The theatrical version runs 163 minutes. A 218 minute version was released in the US in 1998 under the mistaken title of the "Director's Cut". It was known by this erroneous title until the 2008 Criterion DVD and Blu-ray Disc came out. Bertolucci and DP Vittorio Storaro made it clear while working on the DVD and BD that the shorter theatrical version is without doubt the director's cut. The 218 minute version was an early cut meant only to be aired as a four-part television mini-series by the Italian television network that funded the film. See more »

Connections

Referenced in Honest Game Trailers: XCOM (2016) See more »

Soundtracks

Kaiser Walzer (Emperor Waltz) op. 437
(1889)
Written by Johann Strauss (as Johann Strauss)
Performed by Berliner Philharmoniker (as The Berlin Philharmonic Orchestra)
Conducted by Herbert von Karajan
with kind permission of Polydor International GmbH
See more »

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User Reviews

 
Long and well worth every moment
12 May 2003 | by brower8See all my reviews

The last Emperor of China, Pu Yi, we now understand, was never anything more than a puppet. He wielded absolute power within his real realm -- a gilded cage of a palace -- but could never shape events except for tragedy to himself or to others.

We see his life as one unlikely person, the one person that one would have most expect to have been insulated, in a gigantic tragedy -- that of China between the chaotic beginning of what might have been a long reign and the destructive Cultural Revolution of Mao, with coups, warlord rule, World War II, and the Marxist Revolution culminating in the rise of Mao. One recognizes that the pathologies of imperial China never truly died, but merely took new forms in the cult of the Leader. That the scenery is beautiful and hedonism among elites is rife hardly conceals the fact that China was a political Hell.

Pu Yi, once the Emperor of the great (but decrepit) Chinese Empire, becomes Emperor of the Forbidden Palace in 1912 before he is expelled in one of many violent revolutions (this one in 1925) in China. We see him doing a few things right, like reforming the Palace bureaucracy from a den of thieves into something honorable. He gets a superb adviser in Reginald Johnston, who gave him the confidence to be a political figure -- even a good one -- in the happiest time of his life. Johnston leaves as Pu Yi is expelled from the Palace, and eventually falls under the spell of the Japanese, who rip Manchuria from China and find someone willing to rule it in an enlightened manner -- himself. The Prime Minister of his choosing is killed, and Pu Yi becomes a puppet ruler of a contemptible entity. It's just like the old days, only the intriguers are worse -- far worse. The decrepitude of the system sets in at the first moment. As Emperor he can only accede to what his Japanese overlords demand.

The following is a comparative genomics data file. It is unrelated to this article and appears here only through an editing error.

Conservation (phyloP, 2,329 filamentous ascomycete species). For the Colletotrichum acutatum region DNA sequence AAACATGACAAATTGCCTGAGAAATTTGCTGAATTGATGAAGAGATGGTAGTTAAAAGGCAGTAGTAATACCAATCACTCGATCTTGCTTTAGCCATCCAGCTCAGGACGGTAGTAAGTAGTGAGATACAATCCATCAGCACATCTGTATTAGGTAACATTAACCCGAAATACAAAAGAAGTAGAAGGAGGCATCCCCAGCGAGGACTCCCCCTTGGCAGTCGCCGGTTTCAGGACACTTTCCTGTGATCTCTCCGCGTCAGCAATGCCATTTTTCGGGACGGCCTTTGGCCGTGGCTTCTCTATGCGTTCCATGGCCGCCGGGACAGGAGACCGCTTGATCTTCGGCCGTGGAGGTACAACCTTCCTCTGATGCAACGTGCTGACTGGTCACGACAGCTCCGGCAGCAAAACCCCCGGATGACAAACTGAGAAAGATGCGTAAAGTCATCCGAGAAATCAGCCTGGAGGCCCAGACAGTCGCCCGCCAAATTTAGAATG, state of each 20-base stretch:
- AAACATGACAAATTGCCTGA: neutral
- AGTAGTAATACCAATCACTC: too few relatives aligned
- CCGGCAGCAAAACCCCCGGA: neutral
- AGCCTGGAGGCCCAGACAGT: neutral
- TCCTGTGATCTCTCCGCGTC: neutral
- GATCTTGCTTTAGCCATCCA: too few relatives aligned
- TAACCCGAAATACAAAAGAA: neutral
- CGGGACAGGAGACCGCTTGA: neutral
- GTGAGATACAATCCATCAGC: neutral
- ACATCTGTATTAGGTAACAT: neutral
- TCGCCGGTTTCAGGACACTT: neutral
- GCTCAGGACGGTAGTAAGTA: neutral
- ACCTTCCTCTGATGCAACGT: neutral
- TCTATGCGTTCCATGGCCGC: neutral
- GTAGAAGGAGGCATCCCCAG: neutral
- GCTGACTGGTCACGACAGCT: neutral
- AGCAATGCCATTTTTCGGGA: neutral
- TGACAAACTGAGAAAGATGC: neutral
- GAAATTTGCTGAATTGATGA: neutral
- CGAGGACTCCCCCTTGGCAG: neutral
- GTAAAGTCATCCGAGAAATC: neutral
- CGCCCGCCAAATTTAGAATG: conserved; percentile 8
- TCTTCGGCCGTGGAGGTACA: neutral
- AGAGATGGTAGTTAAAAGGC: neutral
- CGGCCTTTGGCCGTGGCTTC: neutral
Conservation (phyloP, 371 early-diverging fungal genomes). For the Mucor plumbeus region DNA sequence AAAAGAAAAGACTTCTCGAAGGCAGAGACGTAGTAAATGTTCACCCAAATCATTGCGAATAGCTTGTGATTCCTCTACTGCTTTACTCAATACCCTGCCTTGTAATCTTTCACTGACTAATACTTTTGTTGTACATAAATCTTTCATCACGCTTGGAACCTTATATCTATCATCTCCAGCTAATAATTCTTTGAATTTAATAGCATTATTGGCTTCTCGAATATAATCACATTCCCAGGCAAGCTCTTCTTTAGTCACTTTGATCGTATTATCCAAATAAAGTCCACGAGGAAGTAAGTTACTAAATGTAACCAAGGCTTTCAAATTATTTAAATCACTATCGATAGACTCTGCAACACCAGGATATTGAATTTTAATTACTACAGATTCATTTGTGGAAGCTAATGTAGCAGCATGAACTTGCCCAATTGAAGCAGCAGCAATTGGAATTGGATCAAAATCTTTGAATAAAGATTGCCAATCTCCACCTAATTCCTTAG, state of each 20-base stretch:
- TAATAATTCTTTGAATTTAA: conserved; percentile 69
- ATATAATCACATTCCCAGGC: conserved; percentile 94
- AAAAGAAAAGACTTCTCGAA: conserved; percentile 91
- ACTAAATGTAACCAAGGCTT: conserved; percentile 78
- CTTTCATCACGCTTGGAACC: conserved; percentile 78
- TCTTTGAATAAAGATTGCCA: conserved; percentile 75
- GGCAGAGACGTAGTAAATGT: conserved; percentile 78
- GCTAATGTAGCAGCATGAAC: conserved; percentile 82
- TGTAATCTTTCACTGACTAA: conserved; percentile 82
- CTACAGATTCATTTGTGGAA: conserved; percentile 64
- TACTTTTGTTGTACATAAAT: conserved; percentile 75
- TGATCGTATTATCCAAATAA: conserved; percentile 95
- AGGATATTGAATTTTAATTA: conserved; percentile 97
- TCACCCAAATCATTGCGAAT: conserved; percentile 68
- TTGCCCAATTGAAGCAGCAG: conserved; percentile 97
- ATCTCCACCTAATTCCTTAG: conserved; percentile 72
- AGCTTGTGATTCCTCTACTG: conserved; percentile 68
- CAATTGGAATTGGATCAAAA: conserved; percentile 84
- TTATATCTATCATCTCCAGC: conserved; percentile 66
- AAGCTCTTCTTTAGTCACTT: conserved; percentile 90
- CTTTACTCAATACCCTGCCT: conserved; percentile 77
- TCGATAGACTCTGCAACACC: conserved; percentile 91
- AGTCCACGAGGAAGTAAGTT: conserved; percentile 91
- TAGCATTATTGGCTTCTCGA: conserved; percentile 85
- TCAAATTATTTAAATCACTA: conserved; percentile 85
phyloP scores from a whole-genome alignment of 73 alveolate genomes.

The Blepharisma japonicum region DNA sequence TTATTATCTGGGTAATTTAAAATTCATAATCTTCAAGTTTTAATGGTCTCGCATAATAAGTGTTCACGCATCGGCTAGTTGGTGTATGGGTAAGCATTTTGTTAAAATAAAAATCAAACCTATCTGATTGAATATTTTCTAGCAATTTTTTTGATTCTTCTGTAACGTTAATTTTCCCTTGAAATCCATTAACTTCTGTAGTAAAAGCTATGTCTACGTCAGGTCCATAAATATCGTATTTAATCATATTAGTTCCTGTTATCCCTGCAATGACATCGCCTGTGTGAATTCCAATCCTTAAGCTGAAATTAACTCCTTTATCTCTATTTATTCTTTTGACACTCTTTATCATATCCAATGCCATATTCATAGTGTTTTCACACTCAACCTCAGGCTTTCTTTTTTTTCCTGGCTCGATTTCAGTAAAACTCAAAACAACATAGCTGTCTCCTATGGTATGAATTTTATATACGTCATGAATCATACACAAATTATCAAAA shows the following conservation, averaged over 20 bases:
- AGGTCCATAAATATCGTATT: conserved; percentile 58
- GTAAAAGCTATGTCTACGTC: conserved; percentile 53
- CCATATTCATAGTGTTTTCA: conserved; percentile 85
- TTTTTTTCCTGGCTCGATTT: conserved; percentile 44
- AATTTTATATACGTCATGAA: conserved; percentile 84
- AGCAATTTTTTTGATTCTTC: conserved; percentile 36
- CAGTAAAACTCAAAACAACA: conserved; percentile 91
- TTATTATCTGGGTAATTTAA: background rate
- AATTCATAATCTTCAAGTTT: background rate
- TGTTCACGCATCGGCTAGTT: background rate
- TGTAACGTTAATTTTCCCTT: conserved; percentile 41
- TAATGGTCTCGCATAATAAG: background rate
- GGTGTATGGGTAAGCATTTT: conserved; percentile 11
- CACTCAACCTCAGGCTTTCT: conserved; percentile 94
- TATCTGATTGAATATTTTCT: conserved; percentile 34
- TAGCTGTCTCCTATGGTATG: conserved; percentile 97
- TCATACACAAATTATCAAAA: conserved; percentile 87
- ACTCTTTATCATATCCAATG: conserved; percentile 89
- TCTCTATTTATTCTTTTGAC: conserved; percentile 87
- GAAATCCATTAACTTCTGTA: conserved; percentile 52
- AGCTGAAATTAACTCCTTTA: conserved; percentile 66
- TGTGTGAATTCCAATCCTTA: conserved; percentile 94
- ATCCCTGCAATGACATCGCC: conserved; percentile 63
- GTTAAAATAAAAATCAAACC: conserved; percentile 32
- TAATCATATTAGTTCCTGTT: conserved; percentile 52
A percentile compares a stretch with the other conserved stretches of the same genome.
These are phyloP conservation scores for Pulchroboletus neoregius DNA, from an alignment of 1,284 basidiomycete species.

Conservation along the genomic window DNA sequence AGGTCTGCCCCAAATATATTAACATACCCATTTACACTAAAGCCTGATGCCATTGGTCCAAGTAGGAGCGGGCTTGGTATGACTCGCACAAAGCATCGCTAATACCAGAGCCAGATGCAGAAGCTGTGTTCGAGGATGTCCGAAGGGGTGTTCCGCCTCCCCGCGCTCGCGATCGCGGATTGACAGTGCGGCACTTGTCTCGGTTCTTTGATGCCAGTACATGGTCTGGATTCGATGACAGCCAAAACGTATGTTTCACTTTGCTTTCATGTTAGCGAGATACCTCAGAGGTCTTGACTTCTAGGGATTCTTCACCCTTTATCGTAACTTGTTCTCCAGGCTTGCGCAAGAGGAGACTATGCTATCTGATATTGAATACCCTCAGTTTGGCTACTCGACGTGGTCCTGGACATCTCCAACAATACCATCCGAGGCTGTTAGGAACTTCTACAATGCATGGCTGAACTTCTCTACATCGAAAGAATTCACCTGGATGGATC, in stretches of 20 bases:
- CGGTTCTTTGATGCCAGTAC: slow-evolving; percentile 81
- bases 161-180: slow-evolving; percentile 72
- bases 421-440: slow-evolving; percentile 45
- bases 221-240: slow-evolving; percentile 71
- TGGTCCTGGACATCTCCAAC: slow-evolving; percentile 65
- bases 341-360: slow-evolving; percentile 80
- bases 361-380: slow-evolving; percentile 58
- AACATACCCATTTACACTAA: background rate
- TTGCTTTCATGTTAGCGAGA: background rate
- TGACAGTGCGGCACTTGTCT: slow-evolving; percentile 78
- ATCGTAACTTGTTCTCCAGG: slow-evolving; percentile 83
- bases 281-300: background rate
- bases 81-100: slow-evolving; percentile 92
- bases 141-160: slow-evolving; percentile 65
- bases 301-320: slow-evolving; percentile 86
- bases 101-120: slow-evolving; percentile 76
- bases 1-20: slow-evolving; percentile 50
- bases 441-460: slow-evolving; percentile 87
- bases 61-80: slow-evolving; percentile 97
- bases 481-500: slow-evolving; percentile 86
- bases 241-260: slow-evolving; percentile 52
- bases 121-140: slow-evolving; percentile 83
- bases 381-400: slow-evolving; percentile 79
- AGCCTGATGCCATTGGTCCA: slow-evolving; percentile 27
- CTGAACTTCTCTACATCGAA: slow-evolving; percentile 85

At the end of the war he is arrested by the Soviets because he dallies too long on unfinished business -- and after the 1949 Revolution he is sent back to China as a war criminal and traitor. Rather than being executed (as one might expect) he is sent to prison as a convict.

As a prisoner he is incarcerated with some of his former underlings -- war criminals of the Manchukuo puppet state -- who have learned to ape the ideology of their captors, and he runs afoul of those 'fellow' inmates. Ex-fascists make the most fervent communists. All in all, he simplifies and becomes a very ordinary man in a society that punished anyone who challenged anything that the regime didn't want people to challenge.

Pure puppet? Not quite. A dupe who never left when the going was good -- if the going was ever good -- and that is exactly what the Imperial role made him. In childhood the ruler of the greatest empire (in population size, that is) on Earth -- in a premature old age, a cipher. Then again, what else did most Chinese ever become in China during the first two thirds of the 20th century become -- ciphers, old before their time, wrecks of no fault of their own, just to survive.